mhr said...
This comment has been removed by the author.
mhr said...

Well, I very rarely have the opportunity to meet other latinists nowadays :)
I studied Latin for 7 years and Greek for 5 years. There were only 7 of us in the whole lycée when I got to my final year (la Terminale).
I feel I have forgotten all of it, after so many years, but in fact I know those languages have been very precious to me in terms of etymology.
I loved my Latin & Greek teacher (we had the same teacher for both languages). Her name was Madame Canonge (Ave, in case she reads me now!)
You have the most interesting topics, jmb, it's always such a pleasure to visit your blog!

mhr said...

PS: I have never heard of the British comedy sketch you mention, but I'm a huge fan of British humour.
Have you seen "Fawlty Towers" a TV series with John Cleese?

Heather in Beautiful BC said...

Hey JMB, I enjoyed hearing the uses for latin in everyday life. You are certainly full of surprises - and educational to boot!

Yes, by all means, go right ahead and post it at Wetcoast Women - we can all use more edumacation in our lives :)

jmb said...

Hi hootin'anni,
I'm still getting my act together. I finally got my blogroll to work yesterday. I did not want to add anything else till I got that going.
Regards
jmb

jmb said...

Well mhr, why am I not surprised that you have the Latin and the Greek, no less? I too have forgotten most of the Latin sadly. You have said it so much better than I, the reason why I consider it the most useful subject I took - the etymology and the complicated grammar which stood me in good stead with Italian.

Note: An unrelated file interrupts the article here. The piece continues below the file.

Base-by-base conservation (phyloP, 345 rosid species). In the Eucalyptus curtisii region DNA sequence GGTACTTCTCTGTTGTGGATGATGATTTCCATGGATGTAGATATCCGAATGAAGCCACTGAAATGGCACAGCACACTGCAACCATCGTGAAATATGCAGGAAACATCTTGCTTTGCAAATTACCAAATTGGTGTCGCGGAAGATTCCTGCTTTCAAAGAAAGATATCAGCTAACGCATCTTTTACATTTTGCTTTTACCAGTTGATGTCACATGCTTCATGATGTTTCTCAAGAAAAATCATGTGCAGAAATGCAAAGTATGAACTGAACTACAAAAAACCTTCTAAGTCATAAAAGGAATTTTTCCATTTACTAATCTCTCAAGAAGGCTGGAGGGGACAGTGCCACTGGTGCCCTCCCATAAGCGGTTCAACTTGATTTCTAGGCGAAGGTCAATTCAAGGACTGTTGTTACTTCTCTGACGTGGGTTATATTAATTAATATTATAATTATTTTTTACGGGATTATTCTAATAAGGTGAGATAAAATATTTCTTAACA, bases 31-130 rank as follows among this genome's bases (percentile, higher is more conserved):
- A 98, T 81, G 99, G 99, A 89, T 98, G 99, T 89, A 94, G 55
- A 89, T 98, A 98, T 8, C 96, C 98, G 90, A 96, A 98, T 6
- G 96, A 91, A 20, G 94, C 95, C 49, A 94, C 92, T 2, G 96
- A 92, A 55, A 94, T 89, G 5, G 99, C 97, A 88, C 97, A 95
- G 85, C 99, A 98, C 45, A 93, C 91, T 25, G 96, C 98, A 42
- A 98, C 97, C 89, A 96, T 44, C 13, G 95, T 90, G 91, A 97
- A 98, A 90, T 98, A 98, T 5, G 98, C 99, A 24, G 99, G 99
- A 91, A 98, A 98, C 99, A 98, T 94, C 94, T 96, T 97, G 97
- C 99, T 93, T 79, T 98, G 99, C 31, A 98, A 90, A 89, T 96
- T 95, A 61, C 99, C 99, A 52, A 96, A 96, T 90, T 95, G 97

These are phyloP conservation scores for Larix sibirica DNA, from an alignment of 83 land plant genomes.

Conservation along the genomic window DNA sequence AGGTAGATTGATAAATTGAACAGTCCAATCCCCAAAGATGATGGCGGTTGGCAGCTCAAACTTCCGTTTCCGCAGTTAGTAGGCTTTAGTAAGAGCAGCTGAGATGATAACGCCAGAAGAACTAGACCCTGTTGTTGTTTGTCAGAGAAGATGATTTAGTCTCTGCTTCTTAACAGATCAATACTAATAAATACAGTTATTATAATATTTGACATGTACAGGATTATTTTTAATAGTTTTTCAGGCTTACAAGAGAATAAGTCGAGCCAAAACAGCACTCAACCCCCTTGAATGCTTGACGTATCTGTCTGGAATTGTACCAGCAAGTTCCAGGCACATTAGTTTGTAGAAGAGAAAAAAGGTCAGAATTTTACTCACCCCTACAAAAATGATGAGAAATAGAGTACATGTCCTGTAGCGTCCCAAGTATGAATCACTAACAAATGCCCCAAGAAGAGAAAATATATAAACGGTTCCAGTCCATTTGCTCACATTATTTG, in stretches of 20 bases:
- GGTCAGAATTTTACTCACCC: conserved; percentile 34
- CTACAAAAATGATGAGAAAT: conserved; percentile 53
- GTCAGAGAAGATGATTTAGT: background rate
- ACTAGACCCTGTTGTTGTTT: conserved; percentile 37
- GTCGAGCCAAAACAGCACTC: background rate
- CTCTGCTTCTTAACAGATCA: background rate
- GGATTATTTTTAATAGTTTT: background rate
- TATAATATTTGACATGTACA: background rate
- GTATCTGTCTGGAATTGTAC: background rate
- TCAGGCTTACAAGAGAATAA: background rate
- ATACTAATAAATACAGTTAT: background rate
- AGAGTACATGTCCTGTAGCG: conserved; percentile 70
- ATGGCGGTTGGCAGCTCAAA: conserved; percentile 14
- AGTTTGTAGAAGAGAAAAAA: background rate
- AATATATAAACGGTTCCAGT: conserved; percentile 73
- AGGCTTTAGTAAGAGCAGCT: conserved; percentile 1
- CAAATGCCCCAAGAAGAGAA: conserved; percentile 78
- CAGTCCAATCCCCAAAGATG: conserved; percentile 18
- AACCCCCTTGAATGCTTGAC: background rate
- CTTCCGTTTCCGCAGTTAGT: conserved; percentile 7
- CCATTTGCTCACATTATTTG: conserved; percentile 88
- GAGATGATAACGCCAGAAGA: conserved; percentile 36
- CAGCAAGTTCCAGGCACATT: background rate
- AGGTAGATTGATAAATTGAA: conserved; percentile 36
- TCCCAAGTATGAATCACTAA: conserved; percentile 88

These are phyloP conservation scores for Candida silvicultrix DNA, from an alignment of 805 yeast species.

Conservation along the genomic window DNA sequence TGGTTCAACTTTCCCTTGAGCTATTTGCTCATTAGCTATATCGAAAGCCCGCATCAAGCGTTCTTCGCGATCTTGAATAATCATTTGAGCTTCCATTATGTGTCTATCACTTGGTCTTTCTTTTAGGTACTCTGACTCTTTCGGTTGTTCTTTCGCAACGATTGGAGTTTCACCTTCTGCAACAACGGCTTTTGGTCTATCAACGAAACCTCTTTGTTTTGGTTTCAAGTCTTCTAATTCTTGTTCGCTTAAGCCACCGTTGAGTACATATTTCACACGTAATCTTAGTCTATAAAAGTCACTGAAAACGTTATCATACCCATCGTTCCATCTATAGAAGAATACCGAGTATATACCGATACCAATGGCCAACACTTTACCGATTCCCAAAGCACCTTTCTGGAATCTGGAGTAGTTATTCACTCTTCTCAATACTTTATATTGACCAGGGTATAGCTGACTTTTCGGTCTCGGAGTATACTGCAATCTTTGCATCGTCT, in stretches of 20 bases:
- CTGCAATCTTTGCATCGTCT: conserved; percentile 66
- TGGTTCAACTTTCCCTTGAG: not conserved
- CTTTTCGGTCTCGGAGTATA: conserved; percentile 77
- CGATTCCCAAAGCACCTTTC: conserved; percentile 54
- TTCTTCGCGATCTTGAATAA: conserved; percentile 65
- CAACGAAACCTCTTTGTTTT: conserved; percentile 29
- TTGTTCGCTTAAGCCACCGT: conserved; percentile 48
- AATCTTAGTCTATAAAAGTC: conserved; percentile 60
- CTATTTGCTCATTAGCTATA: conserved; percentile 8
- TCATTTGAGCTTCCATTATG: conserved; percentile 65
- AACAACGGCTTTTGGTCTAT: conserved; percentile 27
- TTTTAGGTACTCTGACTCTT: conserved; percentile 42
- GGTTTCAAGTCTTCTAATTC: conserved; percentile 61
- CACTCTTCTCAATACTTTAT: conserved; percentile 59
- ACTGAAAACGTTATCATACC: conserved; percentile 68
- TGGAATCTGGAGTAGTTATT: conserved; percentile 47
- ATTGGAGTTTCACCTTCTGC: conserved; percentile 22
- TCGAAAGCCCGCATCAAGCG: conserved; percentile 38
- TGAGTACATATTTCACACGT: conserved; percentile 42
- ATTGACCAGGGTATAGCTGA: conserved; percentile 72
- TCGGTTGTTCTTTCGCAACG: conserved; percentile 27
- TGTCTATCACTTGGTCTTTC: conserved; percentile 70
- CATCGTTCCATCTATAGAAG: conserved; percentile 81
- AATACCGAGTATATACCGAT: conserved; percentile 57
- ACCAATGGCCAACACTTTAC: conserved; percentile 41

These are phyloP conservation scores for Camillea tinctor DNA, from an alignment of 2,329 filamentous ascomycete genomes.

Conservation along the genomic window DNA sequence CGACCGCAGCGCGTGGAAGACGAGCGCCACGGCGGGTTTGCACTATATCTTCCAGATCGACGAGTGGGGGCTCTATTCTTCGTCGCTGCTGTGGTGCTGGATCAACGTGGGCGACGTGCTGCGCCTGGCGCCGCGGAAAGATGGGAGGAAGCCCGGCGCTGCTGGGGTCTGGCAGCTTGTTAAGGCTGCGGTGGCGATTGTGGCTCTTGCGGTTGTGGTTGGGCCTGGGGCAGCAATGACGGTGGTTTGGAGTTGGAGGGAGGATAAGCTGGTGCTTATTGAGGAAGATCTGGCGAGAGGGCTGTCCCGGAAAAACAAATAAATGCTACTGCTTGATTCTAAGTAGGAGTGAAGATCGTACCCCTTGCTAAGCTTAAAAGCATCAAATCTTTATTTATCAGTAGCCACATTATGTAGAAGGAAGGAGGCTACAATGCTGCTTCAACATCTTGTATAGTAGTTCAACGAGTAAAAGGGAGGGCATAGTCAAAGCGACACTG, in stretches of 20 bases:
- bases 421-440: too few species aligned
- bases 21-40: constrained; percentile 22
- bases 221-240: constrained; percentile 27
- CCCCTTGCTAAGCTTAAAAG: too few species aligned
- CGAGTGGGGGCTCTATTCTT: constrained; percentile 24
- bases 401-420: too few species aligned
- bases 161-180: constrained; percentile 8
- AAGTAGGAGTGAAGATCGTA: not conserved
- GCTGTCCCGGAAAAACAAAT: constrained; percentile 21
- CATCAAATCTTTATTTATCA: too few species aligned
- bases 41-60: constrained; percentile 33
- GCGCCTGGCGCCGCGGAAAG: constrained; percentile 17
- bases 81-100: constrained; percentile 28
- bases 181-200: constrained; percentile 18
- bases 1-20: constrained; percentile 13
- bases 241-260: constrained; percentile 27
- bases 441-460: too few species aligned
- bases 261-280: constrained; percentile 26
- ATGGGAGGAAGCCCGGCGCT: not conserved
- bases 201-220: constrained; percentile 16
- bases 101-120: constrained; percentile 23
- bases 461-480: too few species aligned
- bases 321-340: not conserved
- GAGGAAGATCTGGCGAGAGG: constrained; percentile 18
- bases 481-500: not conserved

Of course, John Cleese is from Monty Python, which I also loved. But less so Fawlty Towers. He is very good but I found the humour to be too visual, too slapstick, without the wit of Monty Python.
Regards
jmb

jmb said...

Hi Heather,
I didn't consider this post for Wet Coast Women, but the other one on immigration seemed as if it might fit in.
Regards
jmb

mhr said...

I have to agree about the slapstick humour, but I confess I'm partial to John Cleese! :)

Liz said...

I am a latin fan too. Only did it to 0-level but still have a hankering after it. It is so logical. For Christmas I requested and was given Amo, amas, amat - how to be a latin lover. I'm trying to re-learn it a little. Maybe we could start a Bring Back Latin Campaign - or at least converse in Latin!

I love the slapstick of Fawlty Towers, maybe because the scene that always creases me up is the one where John Cleese is beating his broken-down car - a very familiar situation in my life.

jmb said...

Hi Liz,

I must look up that book and check it out. What prompted the post was my daughter, who teaches French and is just finishing her certification for Italian, saying she should look at learning a little Latin. She's also studied linguistics along the way.

Certainly John Cleese was always the most physical of the Monty Python lot, remember his "silly" walk?
Regards
jmb